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Street Dreams: Finding Meaning in Abandoned Mattresses

abandoned mattress
photo by: Victoria Bartkewicz

What does an abandoned mattress mean? 

The simple answer may just be that a particular mattress, one that was laid on for hours, years, days, possibly, is no longer being used. Whatever it may be, there’s something about mattresses laying on the side of the road that has moved a growing group of people to take and share photos of them, with multiple online communities devoted to the phenomenon. 

Mattresses are all over Instagram under the hashtag #abandonedmattress and accounts like @lonelymattress and @mattresses_on_the_street, alongside city-specific accounts devoted to mattresses sighted in London, Philadelphia, and Sydney. Reddit users post their finds to r/MattressHunters. Multiple Facebook pages document discarded bedding from around the world, including the Abandoned Mattress Project (AMP).

For journalist and activist Audrey Galex, who launched AMP in 2016 (which now boasts nearly 5k members), an abandoned mattress represents “a life transition, from birth to death and everything in between: A baby outgrows the crib; a teenager leaves home for college; a couple decides to spring for a king-size mattress.”

Galex snapped her first mattress photo on a winter night in 2016 while volunteering at an Atlanta men’s shelter. “I remember thinking that each of the 60-plus mattresses on the floor represented a human being, a person with a story,” she recalls. “Not long after that night, I also began to see the mattress as a canvas for all of our stories, not only stories of people experiencing homelessness.”

Since launching AMP, Galex has received submissions from locales as far away as Italy, Israel, and Panama. Abandoned mattress spotting seems to transcend borders and cultures. But why?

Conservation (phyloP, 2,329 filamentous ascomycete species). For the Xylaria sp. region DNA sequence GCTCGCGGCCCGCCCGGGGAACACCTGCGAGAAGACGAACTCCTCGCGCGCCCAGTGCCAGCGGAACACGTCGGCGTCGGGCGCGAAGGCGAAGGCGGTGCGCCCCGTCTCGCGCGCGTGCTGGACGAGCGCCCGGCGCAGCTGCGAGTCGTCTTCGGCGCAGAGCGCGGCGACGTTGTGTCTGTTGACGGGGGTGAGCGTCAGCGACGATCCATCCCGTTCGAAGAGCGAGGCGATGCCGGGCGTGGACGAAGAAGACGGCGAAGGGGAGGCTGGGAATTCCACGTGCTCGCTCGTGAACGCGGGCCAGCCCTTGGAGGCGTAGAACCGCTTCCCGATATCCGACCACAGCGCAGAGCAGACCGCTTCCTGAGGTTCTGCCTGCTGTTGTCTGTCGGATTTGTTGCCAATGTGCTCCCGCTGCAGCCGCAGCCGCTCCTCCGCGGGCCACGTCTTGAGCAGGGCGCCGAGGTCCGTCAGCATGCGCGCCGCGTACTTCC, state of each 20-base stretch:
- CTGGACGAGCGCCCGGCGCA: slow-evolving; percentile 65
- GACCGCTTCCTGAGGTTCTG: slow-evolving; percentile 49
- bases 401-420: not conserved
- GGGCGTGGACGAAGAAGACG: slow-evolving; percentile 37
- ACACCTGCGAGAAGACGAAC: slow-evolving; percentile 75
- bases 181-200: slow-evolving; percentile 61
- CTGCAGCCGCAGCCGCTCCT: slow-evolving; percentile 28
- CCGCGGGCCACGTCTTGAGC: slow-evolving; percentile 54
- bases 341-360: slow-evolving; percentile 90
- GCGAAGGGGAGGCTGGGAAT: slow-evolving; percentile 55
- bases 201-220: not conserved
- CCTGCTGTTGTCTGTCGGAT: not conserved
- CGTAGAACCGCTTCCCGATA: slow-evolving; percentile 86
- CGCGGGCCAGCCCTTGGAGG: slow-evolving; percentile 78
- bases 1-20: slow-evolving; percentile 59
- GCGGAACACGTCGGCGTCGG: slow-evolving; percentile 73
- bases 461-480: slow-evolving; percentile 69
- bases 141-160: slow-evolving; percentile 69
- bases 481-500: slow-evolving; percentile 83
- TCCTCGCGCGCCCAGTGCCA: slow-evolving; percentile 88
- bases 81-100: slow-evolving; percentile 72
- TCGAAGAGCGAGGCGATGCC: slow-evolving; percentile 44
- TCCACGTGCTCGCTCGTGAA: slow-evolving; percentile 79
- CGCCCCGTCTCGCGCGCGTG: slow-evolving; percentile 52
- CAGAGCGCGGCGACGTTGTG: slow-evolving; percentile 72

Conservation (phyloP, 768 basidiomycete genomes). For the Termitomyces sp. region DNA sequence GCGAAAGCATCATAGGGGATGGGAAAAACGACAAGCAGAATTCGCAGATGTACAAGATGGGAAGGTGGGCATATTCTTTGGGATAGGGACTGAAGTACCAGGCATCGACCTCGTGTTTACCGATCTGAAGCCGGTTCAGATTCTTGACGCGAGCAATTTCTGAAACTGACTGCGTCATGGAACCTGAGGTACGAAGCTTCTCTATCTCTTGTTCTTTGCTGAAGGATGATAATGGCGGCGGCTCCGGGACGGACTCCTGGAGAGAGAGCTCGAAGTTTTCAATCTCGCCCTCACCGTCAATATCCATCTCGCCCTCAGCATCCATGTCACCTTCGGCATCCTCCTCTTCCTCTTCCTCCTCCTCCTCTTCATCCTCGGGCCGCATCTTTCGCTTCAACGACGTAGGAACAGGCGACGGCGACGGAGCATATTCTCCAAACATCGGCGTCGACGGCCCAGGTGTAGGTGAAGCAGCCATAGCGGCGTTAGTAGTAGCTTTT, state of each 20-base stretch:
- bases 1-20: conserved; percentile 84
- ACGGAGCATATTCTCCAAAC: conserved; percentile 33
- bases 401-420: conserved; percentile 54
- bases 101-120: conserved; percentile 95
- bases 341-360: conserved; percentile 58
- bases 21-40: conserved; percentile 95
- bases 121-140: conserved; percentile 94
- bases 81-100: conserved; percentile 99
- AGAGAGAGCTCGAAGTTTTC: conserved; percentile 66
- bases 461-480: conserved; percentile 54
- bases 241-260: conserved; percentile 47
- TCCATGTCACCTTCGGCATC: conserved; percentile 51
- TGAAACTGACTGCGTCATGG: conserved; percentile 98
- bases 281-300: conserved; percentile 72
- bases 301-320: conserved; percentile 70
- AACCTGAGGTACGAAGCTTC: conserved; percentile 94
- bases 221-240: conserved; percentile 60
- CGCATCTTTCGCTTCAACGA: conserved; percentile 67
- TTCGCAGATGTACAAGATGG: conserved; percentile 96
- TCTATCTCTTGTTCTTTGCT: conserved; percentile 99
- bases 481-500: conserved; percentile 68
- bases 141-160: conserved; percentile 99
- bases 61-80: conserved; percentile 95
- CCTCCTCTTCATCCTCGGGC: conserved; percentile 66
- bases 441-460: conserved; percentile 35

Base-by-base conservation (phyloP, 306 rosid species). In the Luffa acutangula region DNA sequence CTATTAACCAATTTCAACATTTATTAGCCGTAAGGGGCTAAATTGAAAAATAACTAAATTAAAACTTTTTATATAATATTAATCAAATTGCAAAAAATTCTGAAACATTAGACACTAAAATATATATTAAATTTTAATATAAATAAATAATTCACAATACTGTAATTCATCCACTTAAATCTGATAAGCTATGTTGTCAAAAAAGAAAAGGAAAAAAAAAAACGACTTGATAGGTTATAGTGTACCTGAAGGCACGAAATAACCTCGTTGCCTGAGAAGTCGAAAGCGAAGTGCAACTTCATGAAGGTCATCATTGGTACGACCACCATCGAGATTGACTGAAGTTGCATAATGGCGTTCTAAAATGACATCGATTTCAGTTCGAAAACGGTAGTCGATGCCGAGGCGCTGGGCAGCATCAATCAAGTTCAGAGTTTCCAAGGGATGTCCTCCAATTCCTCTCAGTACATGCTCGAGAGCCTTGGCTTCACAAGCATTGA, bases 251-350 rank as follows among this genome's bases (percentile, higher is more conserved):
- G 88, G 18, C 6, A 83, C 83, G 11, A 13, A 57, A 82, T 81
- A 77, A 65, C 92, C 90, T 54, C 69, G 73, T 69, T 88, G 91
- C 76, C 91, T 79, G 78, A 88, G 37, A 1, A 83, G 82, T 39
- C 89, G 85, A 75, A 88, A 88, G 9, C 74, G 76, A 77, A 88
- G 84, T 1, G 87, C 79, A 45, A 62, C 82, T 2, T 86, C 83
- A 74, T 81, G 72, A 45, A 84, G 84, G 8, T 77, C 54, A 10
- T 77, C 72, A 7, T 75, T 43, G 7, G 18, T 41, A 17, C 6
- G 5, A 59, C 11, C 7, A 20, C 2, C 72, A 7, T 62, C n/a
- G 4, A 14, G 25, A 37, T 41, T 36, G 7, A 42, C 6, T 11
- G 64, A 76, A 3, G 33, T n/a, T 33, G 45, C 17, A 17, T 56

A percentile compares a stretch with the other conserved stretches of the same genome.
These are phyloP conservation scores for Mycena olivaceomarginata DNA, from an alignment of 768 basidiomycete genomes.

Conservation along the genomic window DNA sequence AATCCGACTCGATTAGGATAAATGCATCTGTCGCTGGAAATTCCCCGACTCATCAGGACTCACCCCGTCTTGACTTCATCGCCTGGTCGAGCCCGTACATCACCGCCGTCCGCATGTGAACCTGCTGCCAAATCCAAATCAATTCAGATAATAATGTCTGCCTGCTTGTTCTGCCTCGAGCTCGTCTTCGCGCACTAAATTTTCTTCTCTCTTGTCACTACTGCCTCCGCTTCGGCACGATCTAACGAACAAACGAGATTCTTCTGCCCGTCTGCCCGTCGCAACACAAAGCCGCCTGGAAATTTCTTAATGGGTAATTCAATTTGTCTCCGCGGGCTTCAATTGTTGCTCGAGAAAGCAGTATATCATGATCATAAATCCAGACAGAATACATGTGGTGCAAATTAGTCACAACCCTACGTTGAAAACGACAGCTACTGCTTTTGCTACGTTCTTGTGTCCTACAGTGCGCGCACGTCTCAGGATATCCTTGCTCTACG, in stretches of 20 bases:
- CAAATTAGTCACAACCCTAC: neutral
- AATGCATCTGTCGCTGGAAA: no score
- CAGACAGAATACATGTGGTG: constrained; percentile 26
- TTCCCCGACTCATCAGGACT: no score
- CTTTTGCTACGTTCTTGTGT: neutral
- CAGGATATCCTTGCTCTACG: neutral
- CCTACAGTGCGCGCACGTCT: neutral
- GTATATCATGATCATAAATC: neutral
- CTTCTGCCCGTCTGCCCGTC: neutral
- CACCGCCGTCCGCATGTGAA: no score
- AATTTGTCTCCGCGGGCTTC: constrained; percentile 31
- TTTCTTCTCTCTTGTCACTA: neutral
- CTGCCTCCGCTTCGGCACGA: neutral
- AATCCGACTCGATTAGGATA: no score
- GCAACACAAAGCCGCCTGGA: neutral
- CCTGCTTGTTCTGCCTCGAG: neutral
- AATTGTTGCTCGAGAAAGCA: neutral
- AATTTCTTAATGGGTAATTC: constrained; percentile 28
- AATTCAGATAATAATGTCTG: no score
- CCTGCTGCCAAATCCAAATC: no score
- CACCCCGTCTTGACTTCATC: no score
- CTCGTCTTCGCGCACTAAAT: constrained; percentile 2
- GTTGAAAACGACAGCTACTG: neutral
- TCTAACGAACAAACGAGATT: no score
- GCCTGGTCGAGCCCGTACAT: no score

Mattress hunters have pre-digital analogues in birdwatchers and trainspotters—ordinary folks dedicated to documenting the mundane things around them. Today the hobby recalls a lo-fi version of Pokemon Go in which people hunt for ordinary objects instead of virtual Jigglypuffs. 

“I think seeing a mattress in the wild stops people, makes them wonder about its lifecycle,” says Hannah Podhorzer, a prolific AMP contributor from Chicago. “In some way, the mattress perhaps is a symbol of a lifecycle itself, especially when we think about birth or rest.”

Discarded mattresses are also exposed in a way we don’t usually see. “They’re often invisible underneath layers of sheets and blankets” in our day-to-day lives, Podhorzer observes. “Abandoned mattresses, on the other hand, lay visible and exposed. The image stops us because so rarely do we see them in this form.” 

So, while a bare mattress in a showroom, or freshly delivered, is a clean, blank slate, there’s a sort of voyeurism in seeing one that’s been thrown away, considering how much time we spend in bed and everything we do there.

For Galex, it’s all about the human story behind each mattress. “Why was this mattress left here? Who left it there? Who slept on it, was born or conceived on it? Who were they? What life circumstances might have brought them here and where are they now?”